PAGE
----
The electrical characteristics of the silicon wafer substrate are determinant for the morphology of the etched pores. The size of the resulting pores is strongly dependent on the wafer resistivity (as seen in Figure 5) and the use of a mask to define the nucleation centres. From Lehmann's [3] and Zhang's [4] work, in the MPS etching regime, the pore morphology and growth are basically dependent on the space charge region (SCR) formed in the pore region in contact with the electrolyte. It was proposed that etching occurs at localized sites with a current density of JPS whose value is just a function of the weight concentration of hydrofluoric acid: JPS=Kc3/2exp(Ea/kT). The pore growth speed depends only on the current passing through the etched areas; thus, it can be calculated by the removed charge and valence of the reaction: v=JPS/nqeNSi. Here, K=3300mA cm2 is an empirically determined constant, c(wt. % HF) is the electrolyte concentration, Ea=343meV is the empirically found activation energy, k is the Boltzmann constant, T is the temperature in Kelvin, n is the reaction valence, qe is the electron charge (1.602 × 1019C), and NSi is the atomic density of silicon (5 × 1022cm3) [2]. Typical concentration of HF used for MPS etching is around 2.4–10%.

Figure 5.

Etched pore diameter for different silicon doping type and concentration. © 1996 IEEE. Reprinted, with permission, from [19].

In the case of ordered MPS, where a mask is used to define the pore growth sites (nucleation centres), etching current at the tips will be such that jtip=JPS; thus, the pore will advance at the same speed irrespective of pore size. However, by adjusting the total current through the Si substrate, it is possible to change the actual etched area (and thus pore diameter) since porosity p=Atotal/Aetched=j/JPS. The pattern for the pore distribution can be fabricated using any lithographic means like UV or NIL. The mask can be a corrosion‐resistant material such as silicon nitride, but, given that MPS etching is highly anisotropic and selective under the correct parameters, it is possible to transfer the pattern directly to the silicon and create etch pits at the desired sites that will act as nucleation points. This will promote the pore formation at only these sites. The unreacted silicon ‘left behind’ the pore tip is further passivated by hydrogen adsorption reducing the already low Si etch rate in HF.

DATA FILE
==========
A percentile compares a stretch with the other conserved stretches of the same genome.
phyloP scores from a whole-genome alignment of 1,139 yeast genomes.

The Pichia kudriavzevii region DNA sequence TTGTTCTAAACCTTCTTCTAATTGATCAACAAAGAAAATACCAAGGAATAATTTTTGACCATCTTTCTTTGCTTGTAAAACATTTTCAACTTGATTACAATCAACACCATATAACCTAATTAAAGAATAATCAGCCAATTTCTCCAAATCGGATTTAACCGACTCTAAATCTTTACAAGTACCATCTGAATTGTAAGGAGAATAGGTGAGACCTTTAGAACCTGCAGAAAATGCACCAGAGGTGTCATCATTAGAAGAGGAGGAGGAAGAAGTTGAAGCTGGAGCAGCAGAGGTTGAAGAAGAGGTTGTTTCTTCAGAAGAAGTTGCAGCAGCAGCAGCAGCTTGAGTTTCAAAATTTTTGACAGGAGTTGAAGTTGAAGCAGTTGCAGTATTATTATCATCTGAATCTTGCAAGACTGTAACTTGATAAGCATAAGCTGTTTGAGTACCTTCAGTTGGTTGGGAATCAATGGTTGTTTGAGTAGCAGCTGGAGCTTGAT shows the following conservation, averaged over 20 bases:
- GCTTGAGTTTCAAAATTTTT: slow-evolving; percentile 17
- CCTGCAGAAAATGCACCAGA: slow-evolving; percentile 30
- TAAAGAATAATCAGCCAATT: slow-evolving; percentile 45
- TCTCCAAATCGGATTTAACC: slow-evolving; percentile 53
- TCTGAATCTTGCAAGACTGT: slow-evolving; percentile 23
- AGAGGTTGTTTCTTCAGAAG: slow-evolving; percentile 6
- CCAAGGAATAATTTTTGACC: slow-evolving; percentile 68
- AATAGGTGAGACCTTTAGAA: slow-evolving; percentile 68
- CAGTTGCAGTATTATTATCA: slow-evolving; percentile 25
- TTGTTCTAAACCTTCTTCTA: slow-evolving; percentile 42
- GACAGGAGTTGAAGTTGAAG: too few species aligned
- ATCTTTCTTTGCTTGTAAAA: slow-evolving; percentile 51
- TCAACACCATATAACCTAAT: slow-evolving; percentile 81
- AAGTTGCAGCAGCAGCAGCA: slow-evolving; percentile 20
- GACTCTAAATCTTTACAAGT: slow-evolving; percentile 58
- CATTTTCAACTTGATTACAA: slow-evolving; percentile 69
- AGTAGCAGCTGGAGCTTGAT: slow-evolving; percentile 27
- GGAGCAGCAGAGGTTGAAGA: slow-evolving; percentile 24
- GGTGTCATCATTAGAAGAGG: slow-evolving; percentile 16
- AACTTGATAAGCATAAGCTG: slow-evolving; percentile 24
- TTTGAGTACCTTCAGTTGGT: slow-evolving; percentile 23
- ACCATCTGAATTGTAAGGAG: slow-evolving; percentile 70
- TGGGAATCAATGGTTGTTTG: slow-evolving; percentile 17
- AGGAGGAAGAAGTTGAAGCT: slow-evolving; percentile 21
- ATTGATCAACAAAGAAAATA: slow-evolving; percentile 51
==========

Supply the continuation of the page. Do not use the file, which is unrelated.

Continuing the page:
As holes are needed for the porosification, for n‐type silicon, these need to be generated somehow. One of the most extended methods is PECE, after the work by Lehmann [2]. This method requires illuminating the work silicon with suitable IR light; thus, the etching cell and controlling system must be similar to the one depicted in Figure 6. In such system, the cell current is proportional to the illumination intensity. Knowing the current limits from Figure 4, the computer control can be programmed to adjust the photogenerated current and cell potential to keep the pore growth stable. Electrolyte temperature is also controlled, as variations of it will change the JPS and thus the etching speed. HF is pumped through the cell to remove any gas bubbles that may form from the release of hydrogen during etching and to provide fresh electrolyte. The electrical contact on the Si substrate may be done by coating with a thin transparent conductor or by physical contact with a different electrolyte on the backside. The simple configuration shown in Figure 6 uses a high‐doped layer on the backside with a probe to contact the backside. Oxygen dissolved in the electrolyte can also affect the pore shape, particularly if these are very deep. To reduce the unwanted oxidation, purging the electrolyte with bubbling N2 is recommended.

Figure 6.

Etching system used in the MNT group for the fabrication of MPS.

It was seen that pore diameter (porosity) can be controlled in MPS by adjusting the photogenerated etching current. This is exploited to create 3‐d structure by freely changing the IR illumination intensity as the pores progress. In spite of the limits to the achievable shapes imposed by the electrochemical system, it is possible to create very complex structures like chirped modulations [34], embedded defects [35], etc. MPS with pores with diameters down to 100nm has been reported [36]; however, only straight pores have been shown, and surface quality is still low. Better pores are obtained for dpore=275μm [37]; however, those are still straight. The smallest reported 3‐d MPS is about 500nm pitch [38].

3.3. Surface treatment and functionalization